PART 1 — Around the world in 18 days

“Another work trip…”, Said no one….when we started putting this scheme together.

The Plan: Fly to Germany early for work, sneak in some touring and lots of beer the weekend before in Munich, one week ‘on the piss’ in Berlin during the 25th anniversary of The Wall coming down, weekend in Bangkok, be in Australia the next week for another work assignment.

RTW18days

Straight from the outset it became very apparent that this would not be a normal trip. The potential for play time was extremely high. The team traveling included great work friends that are easy travel/touring buddies. We collaborated to ensure our schedules were synced then hit the road on a Friday to make sure we were somewhat there for our Monday mid day show time.

I ended up being a fifth wheel on the first leg of the trip… “Hey wait wasn’t I leading this expedition?!” Team effort here…. no worries, I get adopted as the spare tire and we started with a beer at Phil’s BBQ in the San Diego United Terminal. Because of the dynamic that included two spouses and three old work buddies… we instantly started cracking jokes and carrying on. Vinnie and Evie, Tyson and Steph, and myself all crowed around a small tipsy table eating BBQ for breakfast ….with beer. Vinnie is a natural joker and noticed a gentleman at the next table over who literally had is pants pulled up to his nipples…the universe is making this too easy. So it begins. He scratches at his shoulder like a T-rex and says,”…let me get a quarter.”  We die laughing …it is just the start of the nonsense. This impersonation can still get a laugh today.

Because we are flying to Germany for work on Monday we determine that a weekend in Munich is required to ‘recover’ before work. Tyson, Steph, and I show up but not Vinnie and Evie. In a unfortunate turn of events their flight from Chicago (ORD) delayed/canceled and our flights from Dulles went off without a hitch. I have a well tested and proven dislike of traveling through Chicago due to this very kind of experience. After many years of pain, and slow learning, I have been programed to avoid ORD like the plague during all times of year.  Luggage or self will not make it to the destination in the proscribed manner.  We figure something must have happened to these two because of the Chicago factor and I introduce Tyson and Steph to a cute gal I met on the plane. She was an IT type that worked for Snow Summit (a local ski resort in Southern California) who sends her to Germany annually for training on the lift programs. For the time being she had saved me from third wheel status. She committed to joining us in our endeavor to stay awake till evening to ward off jet lag. Drop bags, rinse off, 15 minutes later we all meet in the lobby ready to find the ever elusive beers of Munich. *said in my best Crocodile Hunter voice*

Five whole, and excruciatingly long, minutes later we were seated in the sun, on a cobblestone patio, in front of a brewery…..with beers. Still in a haze we all stared aimlessly at the menu and sipped beer. As the beer settled into our gullets we became more cogent. It may have been too much to ask us to work out the menu in our disabled mental state. After a fourth try we sent in orders with the not so patient waiter.  Nothing could knock us off our delirious happy beer train… we talked, shared casual observations, and plotted the rest of the day till the food came out.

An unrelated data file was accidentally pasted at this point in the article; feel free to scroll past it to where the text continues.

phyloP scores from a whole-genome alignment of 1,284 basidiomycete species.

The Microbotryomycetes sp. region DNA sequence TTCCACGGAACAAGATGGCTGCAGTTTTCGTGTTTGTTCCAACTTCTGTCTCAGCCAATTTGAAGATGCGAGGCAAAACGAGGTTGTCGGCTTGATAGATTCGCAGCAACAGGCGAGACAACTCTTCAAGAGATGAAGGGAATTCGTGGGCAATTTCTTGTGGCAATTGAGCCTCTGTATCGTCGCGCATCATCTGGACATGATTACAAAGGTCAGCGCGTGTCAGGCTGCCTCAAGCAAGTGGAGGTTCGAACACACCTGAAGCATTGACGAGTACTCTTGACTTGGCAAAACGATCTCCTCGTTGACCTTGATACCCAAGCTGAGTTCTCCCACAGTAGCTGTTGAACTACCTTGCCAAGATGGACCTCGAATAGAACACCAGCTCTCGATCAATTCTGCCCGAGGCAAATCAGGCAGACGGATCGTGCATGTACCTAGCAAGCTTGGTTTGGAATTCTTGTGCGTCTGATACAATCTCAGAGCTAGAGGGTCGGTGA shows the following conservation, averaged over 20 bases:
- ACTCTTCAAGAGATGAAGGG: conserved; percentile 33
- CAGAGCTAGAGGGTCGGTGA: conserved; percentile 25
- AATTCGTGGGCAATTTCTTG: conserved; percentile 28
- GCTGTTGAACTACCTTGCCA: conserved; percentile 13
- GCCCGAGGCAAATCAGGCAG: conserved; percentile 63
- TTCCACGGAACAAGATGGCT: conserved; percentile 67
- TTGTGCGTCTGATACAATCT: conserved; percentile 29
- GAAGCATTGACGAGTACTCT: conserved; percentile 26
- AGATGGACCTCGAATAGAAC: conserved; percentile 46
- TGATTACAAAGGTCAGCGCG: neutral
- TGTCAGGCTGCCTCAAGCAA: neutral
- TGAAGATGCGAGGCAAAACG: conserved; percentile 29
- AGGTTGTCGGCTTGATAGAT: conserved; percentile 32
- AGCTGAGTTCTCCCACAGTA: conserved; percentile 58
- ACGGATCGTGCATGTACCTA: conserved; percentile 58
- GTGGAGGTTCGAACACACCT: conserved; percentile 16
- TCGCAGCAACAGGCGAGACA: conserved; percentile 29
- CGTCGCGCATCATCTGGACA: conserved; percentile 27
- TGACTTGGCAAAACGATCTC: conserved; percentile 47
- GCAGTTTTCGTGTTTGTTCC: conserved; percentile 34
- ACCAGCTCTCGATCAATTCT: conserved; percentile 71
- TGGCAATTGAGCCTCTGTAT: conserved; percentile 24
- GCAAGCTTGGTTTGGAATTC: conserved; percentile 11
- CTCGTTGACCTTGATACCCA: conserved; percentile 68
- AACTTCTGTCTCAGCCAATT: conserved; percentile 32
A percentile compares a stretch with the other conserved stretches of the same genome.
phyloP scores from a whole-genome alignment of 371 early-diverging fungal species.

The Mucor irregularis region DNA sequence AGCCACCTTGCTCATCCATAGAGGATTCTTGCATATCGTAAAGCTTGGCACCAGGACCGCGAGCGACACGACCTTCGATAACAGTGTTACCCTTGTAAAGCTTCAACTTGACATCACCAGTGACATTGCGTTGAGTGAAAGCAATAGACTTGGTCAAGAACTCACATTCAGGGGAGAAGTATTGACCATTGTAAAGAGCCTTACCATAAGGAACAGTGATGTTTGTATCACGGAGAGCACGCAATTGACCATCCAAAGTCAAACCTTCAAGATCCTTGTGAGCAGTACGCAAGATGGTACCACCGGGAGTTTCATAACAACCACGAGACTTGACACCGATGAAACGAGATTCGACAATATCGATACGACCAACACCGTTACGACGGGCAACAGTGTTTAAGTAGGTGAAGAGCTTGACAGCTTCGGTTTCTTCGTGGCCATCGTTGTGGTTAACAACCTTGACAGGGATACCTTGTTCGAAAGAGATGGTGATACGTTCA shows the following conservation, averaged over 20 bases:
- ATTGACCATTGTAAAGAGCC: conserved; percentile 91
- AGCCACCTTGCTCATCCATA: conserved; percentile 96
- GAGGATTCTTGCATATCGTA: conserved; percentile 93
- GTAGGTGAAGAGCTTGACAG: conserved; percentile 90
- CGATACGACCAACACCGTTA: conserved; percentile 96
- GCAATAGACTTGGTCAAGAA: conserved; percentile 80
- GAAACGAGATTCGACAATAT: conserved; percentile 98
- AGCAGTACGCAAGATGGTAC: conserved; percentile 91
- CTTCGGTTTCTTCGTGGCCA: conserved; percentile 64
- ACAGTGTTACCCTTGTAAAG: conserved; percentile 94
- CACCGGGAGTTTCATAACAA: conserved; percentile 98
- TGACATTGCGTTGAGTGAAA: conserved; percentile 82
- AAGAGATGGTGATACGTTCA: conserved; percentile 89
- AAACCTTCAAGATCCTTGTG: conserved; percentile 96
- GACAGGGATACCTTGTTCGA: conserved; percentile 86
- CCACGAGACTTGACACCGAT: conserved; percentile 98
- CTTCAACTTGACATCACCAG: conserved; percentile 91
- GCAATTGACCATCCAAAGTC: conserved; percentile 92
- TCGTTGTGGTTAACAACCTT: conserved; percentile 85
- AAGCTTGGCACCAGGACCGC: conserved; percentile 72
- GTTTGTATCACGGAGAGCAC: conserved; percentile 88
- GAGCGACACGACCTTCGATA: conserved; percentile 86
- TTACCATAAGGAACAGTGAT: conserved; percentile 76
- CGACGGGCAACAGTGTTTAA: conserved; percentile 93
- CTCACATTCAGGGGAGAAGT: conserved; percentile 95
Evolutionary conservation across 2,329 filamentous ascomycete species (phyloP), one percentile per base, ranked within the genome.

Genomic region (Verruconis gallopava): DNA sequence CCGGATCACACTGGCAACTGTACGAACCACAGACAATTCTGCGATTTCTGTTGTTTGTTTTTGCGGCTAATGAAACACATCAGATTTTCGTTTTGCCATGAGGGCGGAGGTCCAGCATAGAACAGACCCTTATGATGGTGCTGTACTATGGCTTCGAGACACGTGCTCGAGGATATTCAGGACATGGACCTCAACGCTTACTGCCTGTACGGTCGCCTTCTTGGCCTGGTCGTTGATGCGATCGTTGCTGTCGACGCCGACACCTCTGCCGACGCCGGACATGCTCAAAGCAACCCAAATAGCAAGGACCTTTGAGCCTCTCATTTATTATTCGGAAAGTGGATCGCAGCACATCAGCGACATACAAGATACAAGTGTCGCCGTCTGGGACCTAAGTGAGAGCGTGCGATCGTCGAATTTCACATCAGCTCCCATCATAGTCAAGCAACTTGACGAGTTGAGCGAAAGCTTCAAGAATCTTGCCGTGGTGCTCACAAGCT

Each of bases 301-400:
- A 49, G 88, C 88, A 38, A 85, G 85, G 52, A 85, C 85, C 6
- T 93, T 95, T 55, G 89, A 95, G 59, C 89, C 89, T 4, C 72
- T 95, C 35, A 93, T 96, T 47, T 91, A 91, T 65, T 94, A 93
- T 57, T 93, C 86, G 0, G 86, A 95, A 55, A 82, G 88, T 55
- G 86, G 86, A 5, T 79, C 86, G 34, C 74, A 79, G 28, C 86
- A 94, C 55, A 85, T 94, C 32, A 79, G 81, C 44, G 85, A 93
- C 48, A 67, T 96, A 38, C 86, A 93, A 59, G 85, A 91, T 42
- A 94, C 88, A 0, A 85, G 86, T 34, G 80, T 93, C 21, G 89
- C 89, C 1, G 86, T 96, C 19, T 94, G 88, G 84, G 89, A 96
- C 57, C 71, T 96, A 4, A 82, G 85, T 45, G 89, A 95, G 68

I really did expect bar food. In Australia it is common to have Chicken Parmesan and chips which comes out as just good old comfort bar food….I expected the same here but did not get the basic plate. Everything was done really well! Chicken cordon blue and beef cheek plates were fantastic!

Fortified with many beers, pretzels, and a real meal we committed to wander back over to Marienplatz to see the buildings and climb a church steeple.

Onward we wandered into the free church. Fantastic riches plundered and donated from the crusades forward have funded many wealthy churches in Europe. The business of religion is still very profitable. Still the history that has been preserved in these ‘souls for profit’ businesses is amazing!

Just a quick stop in the church as we passed through to the tower. The back of my brain was itching so we had to get out of there quickly.  There is a charge to climb the tower and you are taking your life into your own hands. Quivering masses of meat, people who are afraid of heights, can be found along the very narrow (even by European standards…you doughy American) staircase to the top. The stairs are cobbled together leftovers from construction sites which were hastily nailed together by kids. Well, ok, maybe not…but sketchy is a word that was used freely.

The climb to the top was fun. Along the way a very German voice rang out, “Scared-zin zee Heights-zin…” which got a laugh from all of us because we understood it… and it was Tyson who speaks no German.

The view ends up being pretty alright. The skyline of Munich was fairly tame compared to the big cities of the world. This kind of makes sense in retrospect. The city is known for beer and the skyscrapers of the modern world should have no place in a beer fueled economy. Certainly if you get into other areas of the city you will find modern buildings but most of the downtown area is just 3-5 story older style  buildings… or replicas thereof rebuilt after the war.